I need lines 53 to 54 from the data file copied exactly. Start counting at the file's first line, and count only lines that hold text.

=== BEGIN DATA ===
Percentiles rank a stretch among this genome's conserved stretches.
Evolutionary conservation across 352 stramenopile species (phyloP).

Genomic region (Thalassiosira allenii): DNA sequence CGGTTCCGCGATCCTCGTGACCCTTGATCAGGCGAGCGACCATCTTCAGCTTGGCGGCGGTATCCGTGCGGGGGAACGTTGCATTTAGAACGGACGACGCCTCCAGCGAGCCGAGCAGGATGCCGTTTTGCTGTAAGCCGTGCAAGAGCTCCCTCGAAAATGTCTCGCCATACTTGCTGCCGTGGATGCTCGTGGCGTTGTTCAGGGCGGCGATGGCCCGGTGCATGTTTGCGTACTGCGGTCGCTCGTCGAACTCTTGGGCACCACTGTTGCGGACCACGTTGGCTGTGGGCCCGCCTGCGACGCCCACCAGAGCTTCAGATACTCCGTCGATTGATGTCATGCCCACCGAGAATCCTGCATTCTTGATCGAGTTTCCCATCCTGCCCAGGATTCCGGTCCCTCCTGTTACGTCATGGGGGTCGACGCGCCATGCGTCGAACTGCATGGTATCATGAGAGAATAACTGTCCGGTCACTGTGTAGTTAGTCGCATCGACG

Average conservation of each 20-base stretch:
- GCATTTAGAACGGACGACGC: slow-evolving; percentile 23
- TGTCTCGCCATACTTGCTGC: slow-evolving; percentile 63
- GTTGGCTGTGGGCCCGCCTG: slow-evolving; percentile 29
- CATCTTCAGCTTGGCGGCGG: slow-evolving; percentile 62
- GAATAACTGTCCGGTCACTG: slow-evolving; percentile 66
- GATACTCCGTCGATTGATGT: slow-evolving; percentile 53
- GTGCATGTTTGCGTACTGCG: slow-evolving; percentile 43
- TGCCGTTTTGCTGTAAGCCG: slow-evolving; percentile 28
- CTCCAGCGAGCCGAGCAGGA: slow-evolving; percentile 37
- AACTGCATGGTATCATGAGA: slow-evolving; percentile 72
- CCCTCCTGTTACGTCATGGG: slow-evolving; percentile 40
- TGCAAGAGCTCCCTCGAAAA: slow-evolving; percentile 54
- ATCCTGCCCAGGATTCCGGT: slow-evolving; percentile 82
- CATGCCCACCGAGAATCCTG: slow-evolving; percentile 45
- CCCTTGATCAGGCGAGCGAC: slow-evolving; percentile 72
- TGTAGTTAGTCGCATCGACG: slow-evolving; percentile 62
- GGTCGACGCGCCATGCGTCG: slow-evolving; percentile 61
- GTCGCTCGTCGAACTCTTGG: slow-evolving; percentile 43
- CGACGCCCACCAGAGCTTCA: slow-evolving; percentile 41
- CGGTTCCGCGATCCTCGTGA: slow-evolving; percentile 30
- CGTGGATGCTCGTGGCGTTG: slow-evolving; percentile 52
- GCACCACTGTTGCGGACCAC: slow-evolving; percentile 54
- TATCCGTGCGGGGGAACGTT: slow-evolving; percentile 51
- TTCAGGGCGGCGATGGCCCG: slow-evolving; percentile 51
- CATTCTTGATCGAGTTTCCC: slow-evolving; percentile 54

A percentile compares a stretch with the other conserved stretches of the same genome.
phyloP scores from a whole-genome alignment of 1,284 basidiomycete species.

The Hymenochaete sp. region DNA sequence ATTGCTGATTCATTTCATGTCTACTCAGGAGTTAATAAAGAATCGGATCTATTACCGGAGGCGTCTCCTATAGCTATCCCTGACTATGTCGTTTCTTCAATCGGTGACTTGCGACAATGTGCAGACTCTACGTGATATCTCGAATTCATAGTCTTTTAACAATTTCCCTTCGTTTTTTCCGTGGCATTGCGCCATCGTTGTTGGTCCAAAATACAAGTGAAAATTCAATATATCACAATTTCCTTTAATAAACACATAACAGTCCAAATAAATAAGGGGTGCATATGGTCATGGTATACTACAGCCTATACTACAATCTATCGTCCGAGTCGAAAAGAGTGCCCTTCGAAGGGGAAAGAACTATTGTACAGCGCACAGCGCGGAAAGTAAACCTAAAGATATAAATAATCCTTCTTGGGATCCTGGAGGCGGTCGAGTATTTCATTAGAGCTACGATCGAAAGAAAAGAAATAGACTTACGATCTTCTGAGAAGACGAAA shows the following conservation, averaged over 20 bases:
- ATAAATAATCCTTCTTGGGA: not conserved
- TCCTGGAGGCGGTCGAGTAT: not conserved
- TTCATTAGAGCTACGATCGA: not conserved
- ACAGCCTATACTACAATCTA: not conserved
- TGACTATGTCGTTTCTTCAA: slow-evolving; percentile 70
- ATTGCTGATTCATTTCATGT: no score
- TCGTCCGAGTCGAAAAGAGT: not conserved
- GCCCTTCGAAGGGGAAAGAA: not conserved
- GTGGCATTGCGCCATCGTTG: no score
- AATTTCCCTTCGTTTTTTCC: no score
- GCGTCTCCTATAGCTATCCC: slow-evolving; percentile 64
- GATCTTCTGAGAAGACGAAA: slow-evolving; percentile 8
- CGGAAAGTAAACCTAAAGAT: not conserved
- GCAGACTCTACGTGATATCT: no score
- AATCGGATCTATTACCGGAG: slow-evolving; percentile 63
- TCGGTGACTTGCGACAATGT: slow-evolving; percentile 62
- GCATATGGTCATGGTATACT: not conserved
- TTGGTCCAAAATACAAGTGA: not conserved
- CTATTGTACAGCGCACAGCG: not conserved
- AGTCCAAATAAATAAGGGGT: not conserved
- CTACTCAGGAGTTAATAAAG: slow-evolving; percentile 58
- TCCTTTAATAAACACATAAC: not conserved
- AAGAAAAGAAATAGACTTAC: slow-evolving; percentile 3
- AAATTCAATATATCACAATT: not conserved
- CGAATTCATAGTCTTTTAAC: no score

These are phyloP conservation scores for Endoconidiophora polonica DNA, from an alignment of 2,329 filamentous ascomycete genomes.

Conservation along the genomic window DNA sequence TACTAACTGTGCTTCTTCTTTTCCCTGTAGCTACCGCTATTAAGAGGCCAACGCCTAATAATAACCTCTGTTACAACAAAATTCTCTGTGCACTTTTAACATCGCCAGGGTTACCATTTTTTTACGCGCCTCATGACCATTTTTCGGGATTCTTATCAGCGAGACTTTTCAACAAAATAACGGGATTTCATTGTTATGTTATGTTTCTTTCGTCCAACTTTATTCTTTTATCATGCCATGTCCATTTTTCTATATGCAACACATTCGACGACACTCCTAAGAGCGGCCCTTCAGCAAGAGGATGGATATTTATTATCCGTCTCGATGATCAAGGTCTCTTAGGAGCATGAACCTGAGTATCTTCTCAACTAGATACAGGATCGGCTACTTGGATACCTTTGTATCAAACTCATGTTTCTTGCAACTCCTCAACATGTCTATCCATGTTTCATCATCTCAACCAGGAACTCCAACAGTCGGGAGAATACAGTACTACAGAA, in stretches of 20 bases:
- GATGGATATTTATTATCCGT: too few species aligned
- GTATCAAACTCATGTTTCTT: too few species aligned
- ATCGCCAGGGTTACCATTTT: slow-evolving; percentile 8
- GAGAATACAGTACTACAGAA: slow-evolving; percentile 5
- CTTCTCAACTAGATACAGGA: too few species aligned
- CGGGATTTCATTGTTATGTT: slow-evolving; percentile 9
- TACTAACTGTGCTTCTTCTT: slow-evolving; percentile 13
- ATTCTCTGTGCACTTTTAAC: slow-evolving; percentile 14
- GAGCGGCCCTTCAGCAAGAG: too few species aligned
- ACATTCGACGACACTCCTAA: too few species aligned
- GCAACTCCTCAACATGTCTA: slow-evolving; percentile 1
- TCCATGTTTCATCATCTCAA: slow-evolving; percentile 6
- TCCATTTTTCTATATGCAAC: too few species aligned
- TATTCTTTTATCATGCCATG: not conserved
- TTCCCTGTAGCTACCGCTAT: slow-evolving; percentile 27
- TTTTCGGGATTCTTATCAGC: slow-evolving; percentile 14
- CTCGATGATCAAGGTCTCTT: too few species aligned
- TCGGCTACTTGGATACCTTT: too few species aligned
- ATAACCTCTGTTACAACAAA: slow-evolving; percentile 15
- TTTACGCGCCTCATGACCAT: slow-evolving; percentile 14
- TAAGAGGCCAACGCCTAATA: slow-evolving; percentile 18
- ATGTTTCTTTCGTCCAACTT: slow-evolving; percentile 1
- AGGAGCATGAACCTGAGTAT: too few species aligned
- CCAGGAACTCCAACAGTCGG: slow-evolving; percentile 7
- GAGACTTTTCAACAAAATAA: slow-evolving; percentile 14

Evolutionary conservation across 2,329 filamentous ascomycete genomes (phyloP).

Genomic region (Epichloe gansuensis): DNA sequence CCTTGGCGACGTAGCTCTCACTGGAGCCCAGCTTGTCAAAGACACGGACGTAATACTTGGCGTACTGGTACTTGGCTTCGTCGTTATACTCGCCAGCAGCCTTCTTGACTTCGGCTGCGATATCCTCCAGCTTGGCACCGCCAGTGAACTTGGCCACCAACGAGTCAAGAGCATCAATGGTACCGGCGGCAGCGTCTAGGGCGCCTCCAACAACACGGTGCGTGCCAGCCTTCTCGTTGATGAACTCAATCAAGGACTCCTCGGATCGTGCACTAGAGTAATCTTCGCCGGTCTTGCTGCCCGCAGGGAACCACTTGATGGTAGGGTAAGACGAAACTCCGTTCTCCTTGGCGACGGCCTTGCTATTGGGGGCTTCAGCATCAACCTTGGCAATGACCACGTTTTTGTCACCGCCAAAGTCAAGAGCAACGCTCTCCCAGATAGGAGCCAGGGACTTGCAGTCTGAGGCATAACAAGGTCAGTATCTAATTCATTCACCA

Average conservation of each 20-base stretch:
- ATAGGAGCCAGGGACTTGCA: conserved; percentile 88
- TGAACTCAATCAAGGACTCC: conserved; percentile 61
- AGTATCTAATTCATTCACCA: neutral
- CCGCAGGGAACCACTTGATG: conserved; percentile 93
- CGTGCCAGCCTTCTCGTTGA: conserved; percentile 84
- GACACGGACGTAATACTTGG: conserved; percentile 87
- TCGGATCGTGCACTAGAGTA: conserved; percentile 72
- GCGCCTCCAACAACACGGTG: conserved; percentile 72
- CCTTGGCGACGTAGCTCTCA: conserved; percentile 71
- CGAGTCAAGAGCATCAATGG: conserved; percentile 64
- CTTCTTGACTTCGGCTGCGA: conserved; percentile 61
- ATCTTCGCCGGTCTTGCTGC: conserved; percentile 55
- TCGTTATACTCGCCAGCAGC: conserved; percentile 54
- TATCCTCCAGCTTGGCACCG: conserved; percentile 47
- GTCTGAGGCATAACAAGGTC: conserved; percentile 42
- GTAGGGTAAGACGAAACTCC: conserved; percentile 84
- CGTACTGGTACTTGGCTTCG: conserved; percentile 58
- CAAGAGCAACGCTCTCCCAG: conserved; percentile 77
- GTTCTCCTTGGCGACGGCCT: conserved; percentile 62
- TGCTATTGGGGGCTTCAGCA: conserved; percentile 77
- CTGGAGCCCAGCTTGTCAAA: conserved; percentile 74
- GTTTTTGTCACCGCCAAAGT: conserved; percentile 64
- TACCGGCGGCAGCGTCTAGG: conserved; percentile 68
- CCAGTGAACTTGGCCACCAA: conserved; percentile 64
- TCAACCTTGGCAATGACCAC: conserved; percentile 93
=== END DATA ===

- CTACTCAGGAGTTAATAAAG: slow-evolving; percentile 58
- TCCTTTAATAAACACATAAC: not conserved